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Last active March 11, 2024 22:51
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Perlin Noise in Lua
Implemented as described here:
perlin = {}
perlin.p = {}
-- Hash lookup table as defined by Ken Perlin
-- This is a randomly arranged array of all numbers from 0-255 inclusive
local permutation = {151,160,137,91,90,15,
190, 6,148,247,120,234,75,0,26,197,62,94,252,219,203,117,35,11,32,57,177,33,
88,237,149,56,87,174,20,125,136,171,168, 68,175,74,165,71,134,139,48,27,166,
102,143,54, 65,25,63,161, 1,216,80,73,209,76,132,187,208, 89,18,169,200,196,
135,130,116,188,159,86,164,100,109,198,173,186, 3,64,52,217,226,250,124,123,
223,183,170,213,119,248,152, 2,44,154,163, 70,221,153,101,155,167, 43,172,9,
129,22,39,253, 19,98,108,110,79,113,224,232,178,185, 112,104,218,246,97,228,
251,34,242,193,238,210,144,12,191,179,162,241, 81,51,145,235,249,14,239,107,
49,192,214, 31,181,199,106,157,184, 84,204,176,115,121,50,45,127, 4,150,254,
-- p is used to hash unit cube coordinates to [0, 255]
for i=0,255 do
-- Convert to 0 based index table
perlin.p[i] = permutation[i+1]
-- Repeat the array to avoid buffer overflow in hash function
perlin.p[i+256] = permutation[i+1]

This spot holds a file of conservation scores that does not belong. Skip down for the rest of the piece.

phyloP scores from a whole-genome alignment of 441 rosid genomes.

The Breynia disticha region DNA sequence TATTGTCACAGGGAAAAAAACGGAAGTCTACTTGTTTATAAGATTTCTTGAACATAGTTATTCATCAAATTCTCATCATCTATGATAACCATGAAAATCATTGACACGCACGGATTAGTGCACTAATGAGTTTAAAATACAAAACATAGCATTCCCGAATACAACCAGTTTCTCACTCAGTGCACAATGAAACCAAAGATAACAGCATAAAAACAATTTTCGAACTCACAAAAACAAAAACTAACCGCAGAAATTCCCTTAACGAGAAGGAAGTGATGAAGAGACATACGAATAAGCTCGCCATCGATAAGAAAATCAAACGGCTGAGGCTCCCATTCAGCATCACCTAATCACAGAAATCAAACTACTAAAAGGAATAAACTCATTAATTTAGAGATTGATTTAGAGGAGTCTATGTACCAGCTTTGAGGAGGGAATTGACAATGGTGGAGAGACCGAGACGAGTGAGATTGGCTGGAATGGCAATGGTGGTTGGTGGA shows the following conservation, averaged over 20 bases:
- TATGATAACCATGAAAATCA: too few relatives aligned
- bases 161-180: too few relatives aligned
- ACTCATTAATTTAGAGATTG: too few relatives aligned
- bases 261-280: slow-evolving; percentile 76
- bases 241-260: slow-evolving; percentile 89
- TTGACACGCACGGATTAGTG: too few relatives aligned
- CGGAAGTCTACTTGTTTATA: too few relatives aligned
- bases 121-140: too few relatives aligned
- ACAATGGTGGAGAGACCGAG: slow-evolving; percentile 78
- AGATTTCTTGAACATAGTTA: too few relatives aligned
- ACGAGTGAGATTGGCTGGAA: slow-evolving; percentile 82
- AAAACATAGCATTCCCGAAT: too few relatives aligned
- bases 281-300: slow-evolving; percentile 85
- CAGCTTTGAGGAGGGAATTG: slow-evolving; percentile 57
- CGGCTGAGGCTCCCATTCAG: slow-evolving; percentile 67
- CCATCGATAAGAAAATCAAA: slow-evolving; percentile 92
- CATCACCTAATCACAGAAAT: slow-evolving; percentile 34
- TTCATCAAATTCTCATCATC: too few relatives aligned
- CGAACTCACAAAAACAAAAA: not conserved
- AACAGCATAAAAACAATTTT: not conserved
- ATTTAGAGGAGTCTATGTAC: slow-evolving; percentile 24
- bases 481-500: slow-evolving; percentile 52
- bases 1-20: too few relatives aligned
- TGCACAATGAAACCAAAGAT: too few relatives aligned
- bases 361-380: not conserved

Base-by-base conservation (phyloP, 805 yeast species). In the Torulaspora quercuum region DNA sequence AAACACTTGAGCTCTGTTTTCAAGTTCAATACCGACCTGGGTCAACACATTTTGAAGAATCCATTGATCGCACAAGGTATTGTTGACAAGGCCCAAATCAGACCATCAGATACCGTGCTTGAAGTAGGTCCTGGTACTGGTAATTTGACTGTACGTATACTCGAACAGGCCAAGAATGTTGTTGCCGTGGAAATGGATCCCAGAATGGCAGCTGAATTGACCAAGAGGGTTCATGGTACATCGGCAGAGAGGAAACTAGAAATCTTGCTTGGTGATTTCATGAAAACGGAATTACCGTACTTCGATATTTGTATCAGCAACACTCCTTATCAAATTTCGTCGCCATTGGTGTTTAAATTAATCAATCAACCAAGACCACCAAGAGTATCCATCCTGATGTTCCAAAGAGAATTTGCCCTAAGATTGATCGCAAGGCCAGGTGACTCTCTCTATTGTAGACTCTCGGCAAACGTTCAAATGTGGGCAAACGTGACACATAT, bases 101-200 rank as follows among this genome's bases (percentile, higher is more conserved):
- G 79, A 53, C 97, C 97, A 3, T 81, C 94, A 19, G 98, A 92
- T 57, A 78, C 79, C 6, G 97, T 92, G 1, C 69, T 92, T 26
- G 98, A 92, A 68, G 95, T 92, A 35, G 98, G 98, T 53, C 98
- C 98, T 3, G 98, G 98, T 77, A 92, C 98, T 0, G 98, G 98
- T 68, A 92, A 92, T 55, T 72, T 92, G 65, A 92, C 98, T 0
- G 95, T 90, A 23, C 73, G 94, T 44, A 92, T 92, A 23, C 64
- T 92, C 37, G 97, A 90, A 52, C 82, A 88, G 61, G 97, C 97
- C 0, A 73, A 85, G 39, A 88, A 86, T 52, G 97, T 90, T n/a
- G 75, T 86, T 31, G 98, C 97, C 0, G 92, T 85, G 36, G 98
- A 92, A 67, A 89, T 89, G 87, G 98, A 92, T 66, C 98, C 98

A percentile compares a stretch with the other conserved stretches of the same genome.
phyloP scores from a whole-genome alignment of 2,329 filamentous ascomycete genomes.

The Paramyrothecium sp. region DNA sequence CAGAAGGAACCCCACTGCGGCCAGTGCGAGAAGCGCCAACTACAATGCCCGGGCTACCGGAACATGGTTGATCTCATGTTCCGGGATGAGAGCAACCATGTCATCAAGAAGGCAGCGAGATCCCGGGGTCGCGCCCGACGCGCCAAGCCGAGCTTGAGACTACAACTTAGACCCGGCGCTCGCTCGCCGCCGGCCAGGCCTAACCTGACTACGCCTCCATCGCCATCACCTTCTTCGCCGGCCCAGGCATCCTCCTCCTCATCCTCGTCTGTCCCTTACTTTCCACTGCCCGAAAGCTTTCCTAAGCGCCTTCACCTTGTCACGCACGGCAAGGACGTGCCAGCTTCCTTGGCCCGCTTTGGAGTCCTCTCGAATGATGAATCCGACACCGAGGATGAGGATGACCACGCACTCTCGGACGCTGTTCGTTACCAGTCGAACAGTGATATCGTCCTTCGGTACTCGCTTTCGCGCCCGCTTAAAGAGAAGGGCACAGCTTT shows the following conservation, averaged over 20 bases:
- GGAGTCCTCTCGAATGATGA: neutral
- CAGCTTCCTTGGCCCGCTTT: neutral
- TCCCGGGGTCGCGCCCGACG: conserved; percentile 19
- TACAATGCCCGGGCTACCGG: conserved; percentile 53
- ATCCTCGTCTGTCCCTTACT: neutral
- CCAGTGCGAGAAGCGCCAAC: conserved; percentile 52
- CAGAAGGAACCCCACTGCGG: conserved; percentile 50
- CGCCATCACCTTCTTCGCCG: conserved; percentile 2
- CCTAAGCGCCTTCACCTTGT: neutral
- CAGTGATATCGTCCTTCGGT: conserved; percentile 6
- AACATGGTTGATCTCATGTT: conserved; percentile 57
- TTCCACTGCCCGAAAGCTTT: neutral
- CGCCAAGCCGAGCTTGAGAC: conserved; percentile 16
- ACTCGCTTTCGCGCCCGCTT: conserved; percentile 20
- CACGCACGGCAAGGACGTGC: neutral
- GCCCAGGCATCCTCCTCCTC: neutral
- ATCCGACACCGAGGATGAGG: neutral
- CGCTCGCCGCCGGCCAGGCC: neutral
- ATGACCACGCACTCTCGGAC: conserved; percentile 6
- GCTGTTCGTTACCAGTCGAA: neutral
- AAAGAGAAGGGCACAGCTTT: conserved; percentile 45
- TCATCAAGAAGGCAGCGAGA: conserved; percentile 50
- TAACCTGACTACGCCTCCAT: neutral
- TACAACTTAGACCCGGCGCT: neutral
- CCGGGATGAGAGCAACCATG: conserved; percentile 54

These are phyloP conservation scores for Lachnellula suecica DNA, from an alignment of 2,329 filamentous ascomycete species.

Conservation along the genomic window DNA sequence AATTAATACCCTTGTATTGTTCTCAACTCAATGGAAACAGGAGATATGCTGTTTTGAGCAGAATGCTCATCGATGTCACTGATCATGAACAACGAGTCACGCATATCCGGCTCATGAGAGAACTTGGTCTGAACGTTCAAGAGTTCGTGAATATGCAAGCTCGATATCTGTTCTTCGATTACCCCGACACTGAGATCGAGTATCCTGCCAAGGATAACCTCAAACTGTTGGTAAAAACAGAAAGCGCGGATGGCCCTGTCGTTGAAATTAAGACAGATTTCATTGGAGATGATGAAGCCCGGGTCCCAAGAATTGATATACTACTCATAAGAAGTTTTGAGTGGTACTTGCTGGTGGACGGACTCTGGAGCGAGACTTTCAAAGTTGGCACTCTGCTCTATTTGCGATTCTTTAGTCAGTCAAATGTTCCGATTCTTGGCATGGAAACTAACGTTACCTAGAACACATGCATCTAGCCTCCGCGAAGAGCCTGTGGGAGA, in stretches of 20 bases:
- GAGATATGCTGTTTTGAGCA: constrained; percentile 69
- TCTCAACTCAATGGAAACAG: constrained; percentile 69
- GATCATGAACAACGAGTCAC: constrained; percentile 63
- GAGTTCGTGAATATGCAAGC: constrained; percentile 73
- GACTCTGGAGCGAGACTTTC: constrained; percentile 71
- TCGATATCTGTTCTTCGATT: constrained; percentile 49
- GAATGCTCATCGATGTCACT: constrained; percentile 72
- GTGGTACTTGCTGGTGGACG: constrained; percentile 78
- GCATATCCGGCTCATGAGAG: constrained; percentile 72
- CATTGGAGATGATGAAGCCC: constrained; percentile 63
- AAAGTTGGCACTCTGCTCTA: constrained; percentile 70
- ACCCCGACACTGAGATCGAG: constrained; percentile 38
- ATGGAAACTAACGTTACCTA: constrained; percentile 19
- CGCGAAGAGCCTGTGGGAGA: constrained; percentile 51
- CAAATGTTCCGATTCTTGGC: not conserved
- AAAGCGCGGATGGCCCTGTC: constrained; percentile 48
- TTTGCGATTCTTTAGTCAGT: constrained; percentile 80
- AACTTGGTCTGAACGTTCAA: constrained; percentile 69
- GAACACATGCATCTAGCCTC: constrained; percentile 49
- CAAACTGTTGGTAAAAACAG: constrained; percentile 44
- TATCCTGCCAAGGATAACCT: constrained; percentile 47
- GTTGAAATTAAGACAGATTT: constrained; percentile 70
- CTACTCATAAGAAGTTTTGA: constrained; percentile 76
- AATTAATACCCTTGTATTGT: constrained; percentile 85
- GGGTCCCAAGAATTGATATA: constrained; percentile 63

-- Return range: [-1, 1]
function perlin:noise(x, y, z)
y = y or 0
z = z or 0
-- Calculate the "unit cube" that the point asked will be located in
local xi =,255)
local yi =,255)
local zi =,255)
-- Next we calculate the location (from 0 to 1) in that cube
x = x - math.floor(x)
y = y - math.floor(y)
z = z - math.floor(z)
-- We also fade the location to smooth the result
local u = self.fade(x)
local v = self.fade(y)
local w = self.fade(z)
-- Hash all 8 unit cube coordinates surrounding input coordinate
local p = self.p
A = p[xi ] + yi
AA = p[A ] + zi
AB = p[A+1 ] + zi
AAA = p[ AA ]
ABA = p[ AB ]
AAB = p[ AA+1 ]
ABB = p[ AB+1 ]
B = p[xi+1] + yi
BA = p[B ] + zi
BB = p[B+1 ] + zi
BAA = p[ BA ]
BBA = p[ BB ]
BAB = p[ BA+1 ]
BBB = p[ BB+1 ]
-- Take the weighted average between all 8 unit cube coordinates
return self.lerp(w,
self:grad(AAB,x,y,z-1), self:grad(BAB,x-1,y,z-1)
self:grad(ABB,x,y-1,z-1), self:grad(BBB,x-1,y-1,z-1)
-- Gradient function finds dot product between pseudorandom gradient vector
-- and the vector from input coordinate to a unit cube vertex
perlin.dot_product = {
[0x0]=function(x,y,z) return x + y end,
[0x1]=function(x,y,z) return -x + y end,
[0x2]=function(x,y,z) return x - y end,
[0x3]=function(x,y,z) return -x - y end,
[0x4]=function(x,y,z) return x + z end,
[0x5]=function(x,y,z) return -x + z end,
[0x6]=function(x,y,z) return x - z end,
[0x7]=function(x,y,z) return -x - z end,
[0x8]=function(x,y,z) return y + z end,
[0x9]=function(x,y,z) return -y + z end,
[0xA]=function(x,y,z) return y - z end,
[0xB]=function(x,y,z) return -y - z end,
[0xC]=function(x,y,z) return y + x end,
[0xD]=function(x,y,z) return -y + z end,
[0xE]=function(x,y,z) return y - x end,
[0xF]=function(x,y,z) return -y - z end
function perlin:grad(hash, x, y, z)
return self.dot_product[,0xF)](x,y,z)
-- Fade function is used to smooth final output
function perlin.fade(t)
return t * t * t * (t * (t * 6 - 15) + 10)
function perlin.lerp(t, a, b)
return a + t * (b - a)